Well, we're up to #3 on my list and I know you must be thinking, "Hey cockfucker! I thought you were the dude who just loooooveed horror films. Looks like you're a lying piece of human garbage. Fucking fuckface! I don't see one horror film on your stupid, horribly written, godawful list. Seriously, fuck you Guitarbrother, fuck you."
In my defense, I do love the horror films, and I'm not like many of my brethren who have turned on my beloved genre (I don't automatically hate remakes, Eli Roth isn't a hack and I'm not going to wait 20 years to consider the films coming out today to be good once I get nostalgic), but there have just been so many good films coming out this decade that weren't horror. Even though this is the only horror flick on the list, I think my next 2 definitely appeal to the horror fan (much like Jodorowsky, Lynch and others appeal to them as well) though you wouldn't find them located in the horror section. Without question though, the 2000's were definitely the decade for horror after the meager offerings we had in the nineties after folks were sick of the slasher filled eighties. In early 2000 saying you were a horror fan to any serious film fan was the equivalent of saying you only watched films with anal fisting in them.
The one horror film I thought towered above the others released this decade was Bill Paxton's directorial debut (not including the wonderful Fish Heads video) Frailty. I saw this movie at least 4 times when it came out in theaters, being completely hypnotized by the style, story and performances. Anyone who hadn't seen it I made certain that I drilled it into their heads that Frailty was a must see and it was one of the most exciting and thoughtful horror films to come out in a long while. Most agreed (when they weren't so friggin' caught up in whether they knew "the twist" or not. When did movies become about guessing the ending?) but sadly not many other people went to see it. Too bad, with the exception of The Greatest Game Ever Played, Paxton seems to have given up on directing, even though I think Frailty ranks along with Night of the Hunter as the greatest films ever directed by actors. And unlike many other actors who've tried their hands at directing, Paxton showed a confidence with the style and pacing of the movie, along with getting great performances (2 of the fantastic performances were from children no less). Frailty is so much more than just an acting piece.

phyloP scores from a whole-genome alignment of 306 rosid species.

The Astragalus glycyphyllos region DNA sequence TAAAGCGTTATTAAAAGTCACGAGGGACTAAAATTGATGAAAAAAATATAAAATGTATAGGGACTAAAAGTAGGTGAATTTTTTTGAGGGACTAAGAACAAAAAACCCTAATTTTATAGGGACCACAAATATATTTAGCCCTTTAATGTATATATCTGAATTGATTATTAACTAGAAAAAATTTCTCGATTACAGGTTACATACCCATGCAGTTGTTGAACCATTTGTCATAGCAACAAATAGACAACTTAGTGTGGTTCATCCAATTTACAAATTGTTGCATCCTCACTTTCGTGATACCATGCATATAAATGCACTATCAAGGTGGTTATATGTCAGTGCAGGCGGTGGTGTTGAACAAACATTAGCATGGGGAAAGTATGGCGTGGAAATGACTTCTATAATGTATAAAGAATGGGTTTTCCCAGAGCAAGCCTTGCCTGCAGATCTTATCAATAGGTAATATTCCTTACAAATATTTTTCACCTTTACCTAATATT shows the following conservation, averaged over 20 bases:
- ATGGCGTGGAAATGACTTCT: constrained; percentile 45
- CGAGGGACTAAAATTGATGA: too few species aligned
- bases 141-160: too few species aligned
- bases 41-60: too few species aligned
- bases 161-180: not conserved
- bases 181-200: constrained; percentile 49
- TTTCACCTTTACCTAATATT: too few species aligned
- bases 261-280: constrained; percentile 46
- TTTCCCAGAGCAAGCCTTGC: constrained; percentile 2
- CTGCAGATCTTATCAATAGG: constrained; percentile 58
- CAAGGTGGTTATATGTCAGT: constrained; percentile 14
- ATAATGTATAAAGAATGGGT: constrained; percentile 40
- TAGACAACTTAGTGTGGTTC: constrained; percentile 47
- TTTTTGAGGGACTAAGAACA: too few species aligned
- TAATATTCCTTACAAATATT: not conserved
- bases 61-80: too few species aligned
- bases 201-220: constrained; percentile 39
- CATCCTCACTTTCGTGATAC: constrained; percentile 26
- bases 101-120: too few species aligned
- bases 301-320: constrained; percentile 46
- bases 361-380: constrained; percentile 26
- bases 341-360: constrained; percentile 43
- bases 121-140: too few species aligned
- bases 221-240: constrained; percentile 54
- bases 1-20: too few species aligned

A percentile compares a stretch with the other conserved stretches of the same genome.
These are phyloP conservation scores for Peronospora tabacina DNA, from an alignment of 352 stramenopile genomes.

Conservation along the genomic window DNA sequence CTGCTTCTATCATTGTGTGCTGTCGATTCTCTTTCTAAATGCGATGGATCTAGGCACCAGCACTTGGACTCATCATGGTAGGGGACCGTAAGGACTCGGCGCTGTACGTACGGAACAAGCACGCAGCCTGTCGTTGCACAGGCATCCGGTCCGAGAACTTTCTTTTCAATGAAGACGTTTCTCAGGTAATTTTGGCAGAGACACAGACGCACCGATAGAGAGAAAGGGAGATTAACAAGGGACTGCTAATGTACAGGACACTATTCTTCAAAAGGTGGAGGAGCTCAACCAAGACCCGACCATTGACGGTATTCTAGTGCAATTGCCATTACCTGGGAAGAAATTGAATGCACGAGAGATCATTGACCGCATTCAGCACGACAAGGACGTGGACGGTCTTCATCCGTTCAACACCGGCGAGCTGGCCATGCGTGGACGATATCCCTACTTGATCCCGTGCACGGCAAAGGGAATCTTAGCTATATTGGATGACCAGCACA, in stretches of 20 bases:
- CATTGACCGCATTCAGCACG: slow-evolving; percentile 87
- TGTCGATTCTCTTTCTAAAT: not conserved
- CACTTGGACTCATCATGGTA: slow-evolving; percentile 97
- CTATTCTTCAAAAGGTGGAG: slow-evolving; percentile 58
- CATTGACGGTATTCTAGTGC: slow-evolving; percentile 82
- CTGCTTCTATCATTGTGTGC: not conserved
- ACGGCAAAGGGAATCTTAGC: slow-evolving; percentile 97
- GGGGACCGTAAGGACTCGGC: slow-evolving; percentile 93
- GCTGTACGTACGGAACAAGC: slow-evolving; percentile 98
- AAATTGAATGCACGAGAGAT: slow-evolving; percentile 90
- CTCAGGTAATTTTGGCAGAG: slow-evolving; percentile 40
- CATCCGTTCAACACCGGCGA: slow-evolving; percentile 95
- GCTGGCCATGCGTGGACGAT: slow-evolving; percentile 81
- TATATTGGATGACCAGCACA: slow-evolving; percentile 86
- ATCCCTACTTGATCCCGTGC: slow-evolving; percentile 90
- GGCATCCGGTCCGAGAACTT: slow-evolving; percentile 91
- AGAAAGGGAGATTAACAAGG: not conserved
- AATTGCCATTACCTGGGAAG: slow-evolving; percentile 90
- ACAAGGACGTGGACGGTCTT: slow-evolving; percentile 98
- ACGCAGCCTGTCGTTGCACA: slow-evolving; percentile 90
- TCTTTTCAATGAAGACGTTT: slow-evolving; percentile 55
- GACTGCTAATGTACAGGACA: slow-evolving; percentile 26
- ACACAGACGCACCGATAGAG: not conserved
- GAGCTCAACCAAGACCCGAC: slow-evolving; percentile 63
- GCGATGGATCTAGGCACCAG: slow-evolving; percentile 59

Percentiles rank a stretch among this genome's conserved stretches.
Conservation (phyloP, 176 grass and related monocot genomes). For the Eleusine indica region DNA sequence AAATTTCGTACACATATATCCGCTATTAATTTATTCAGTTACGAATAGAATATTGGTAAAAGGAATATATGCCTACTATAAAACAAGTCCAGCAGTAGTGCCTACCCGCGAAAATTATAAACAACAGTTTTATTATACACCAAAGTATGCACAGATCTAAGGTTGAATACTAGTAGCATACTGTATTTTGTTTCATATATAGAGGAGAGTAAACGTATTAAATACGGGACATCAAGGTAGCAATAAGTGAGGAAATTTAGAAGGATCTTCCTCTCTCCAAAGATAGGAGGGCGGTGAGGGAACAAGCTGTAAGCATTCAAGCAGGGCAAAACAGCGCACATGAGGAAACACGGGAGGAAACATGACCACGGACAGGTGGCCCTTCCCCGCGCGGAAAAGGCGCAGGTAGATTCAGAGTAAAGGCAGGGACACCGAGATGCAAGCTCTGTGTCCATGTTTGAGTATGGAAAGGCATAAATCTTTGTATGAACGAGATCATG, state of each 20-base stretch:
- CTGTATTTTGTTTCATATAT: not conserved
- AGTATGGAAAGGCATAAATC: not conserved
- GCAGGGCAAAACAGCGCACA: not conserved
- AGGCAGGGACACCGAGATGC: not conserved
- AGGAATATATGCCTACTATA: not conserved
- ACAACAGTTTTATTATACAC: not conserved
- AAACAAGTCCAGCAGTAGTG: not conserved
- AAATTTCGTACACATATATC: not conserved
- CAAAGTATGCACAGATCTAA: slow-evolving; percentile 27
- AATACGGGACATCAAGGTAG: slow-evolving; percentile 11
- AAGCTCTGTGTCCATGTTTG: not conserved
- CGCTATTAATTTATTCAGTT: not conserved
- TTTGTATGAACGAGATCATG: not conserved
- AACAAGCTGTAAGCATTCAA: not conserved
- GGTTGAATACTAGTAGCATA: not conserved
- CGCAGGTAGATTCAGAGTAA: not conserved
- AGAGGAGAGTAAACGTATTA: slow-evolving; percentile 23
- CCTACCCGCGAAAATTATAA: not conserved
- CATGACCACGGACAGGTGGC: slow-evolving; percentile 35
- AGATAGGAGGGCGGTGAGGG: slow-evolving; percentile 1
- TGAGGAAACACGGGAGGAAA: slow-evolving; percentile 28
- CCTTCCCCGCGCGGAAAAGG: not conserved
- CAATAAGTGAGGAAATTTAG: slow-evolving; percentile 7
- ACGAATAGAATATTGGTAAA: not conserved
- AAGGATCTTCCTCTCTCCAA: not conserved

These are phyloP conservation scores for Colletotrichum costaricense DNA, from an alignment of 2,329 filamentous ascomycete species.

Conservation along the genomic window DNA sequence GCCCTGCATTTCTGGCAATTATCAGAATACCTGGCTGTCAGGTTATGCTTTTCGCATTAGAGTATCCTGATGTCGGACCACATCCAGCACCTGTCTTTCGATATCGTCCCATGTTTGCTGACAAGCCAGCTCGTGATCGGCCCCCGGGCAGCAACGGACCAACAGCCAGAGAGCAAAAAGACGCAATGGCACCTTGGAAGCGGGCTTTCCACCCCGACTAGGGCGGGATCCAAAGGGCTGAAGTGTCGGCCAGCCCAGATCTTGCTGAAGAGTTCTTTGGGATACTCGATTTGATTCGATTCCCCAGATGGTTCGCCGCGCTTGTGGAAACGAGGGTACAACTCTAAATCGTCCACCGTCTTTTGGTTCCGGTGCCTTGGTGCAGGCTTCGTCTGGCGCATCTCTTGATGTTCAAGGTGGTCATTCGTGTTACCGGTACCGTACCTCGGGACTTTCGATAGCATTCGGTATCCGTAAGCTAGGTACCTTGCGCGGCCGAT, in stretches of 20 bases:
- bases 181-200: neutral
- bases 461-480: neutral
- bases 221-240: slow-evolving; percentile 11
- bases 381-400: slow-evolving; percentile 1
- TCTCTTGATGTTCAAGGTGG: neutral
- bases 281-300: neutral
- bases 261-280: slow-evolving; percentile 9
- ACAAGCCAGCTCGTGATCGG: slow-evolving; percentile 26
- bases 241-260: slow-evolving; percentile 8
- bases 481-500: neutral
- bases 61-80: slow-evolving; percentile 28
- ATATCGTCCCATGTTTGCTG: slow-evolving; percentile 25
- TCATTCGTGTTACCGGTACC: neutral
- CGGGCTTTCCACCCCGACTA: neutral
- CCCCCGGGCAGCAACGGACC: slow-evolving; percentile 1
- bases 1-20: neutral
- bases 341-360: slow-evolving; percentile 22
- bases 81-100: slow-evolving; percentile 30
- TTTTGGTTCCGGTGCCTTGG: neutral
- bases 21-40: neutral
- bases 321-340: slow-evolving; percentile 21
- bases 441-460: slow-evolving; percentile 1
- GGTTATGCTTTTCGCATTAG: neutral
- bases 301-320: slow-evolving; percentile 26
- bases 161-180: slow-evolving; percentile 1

Frailty is steeped in insanity from the beginning. Paxton plays a father who believes God has told him that it is his and his sons' duty to kill demons disguised as regular human beings. So along with his trusty blessed axe, he goes about doing God's work. The black comedy in some of these scenes; Paxton finding the axe, the angel's (Uriel?) appearance to him at work, are hilarious in a way seen in very, very few films. You laugh at the pure lunacy of the situations, while still remaining on edge at what is happening. There's axe murders, child abuse and children being forced to murder, but Paxton handles the material in such a masterful way that it's never offensive.
We've seen Paxton play crazy before; The Dark Backward, The Vagrant, Weird Science, Near Dark, etc, but he's never played it in such a subtle way, making it much more menacing. The sincerity he shows in his madness is some of his best work as an actor. And the boys playing his sons, Adam and Fenton are great. Adam, who follows his father blindly, has some of the funniest moments and is easy to like in his naivety. And Fenton, who is the character the audience identifies with, is easy to sympathize with as he tries to bring sanity back to his family.
I don' want to give too much away, but upon second viewing, once you know "the twist" the film plays a lot different. It's much more of a tragedy rather than just a straight up horror film. Though Paxton himself might disagree. I really liked an interview I read with him back in the horror hating 2001s when the interviewer said that Frailty was more of a psychological thriller rather than a horror film. Paxton stopped him and said that it definitely "is" a horror film and he couldn't be more proud about that. He continued to say that horror is a great genre and he's proud his film is now amongst so many other great horror films. What a wicked dude.
Oddly enough, I just bought Frailty for my father this Xmas, it being one of his favourite films of all time as well. The film has a lot to say and I think it should appeal to just about anyone who is looking for a quality horror film. Let's just hope Paxton decides to direct again one day, if this is what he can do his first time out I can only imagine what amazing work we can expect from him in the future.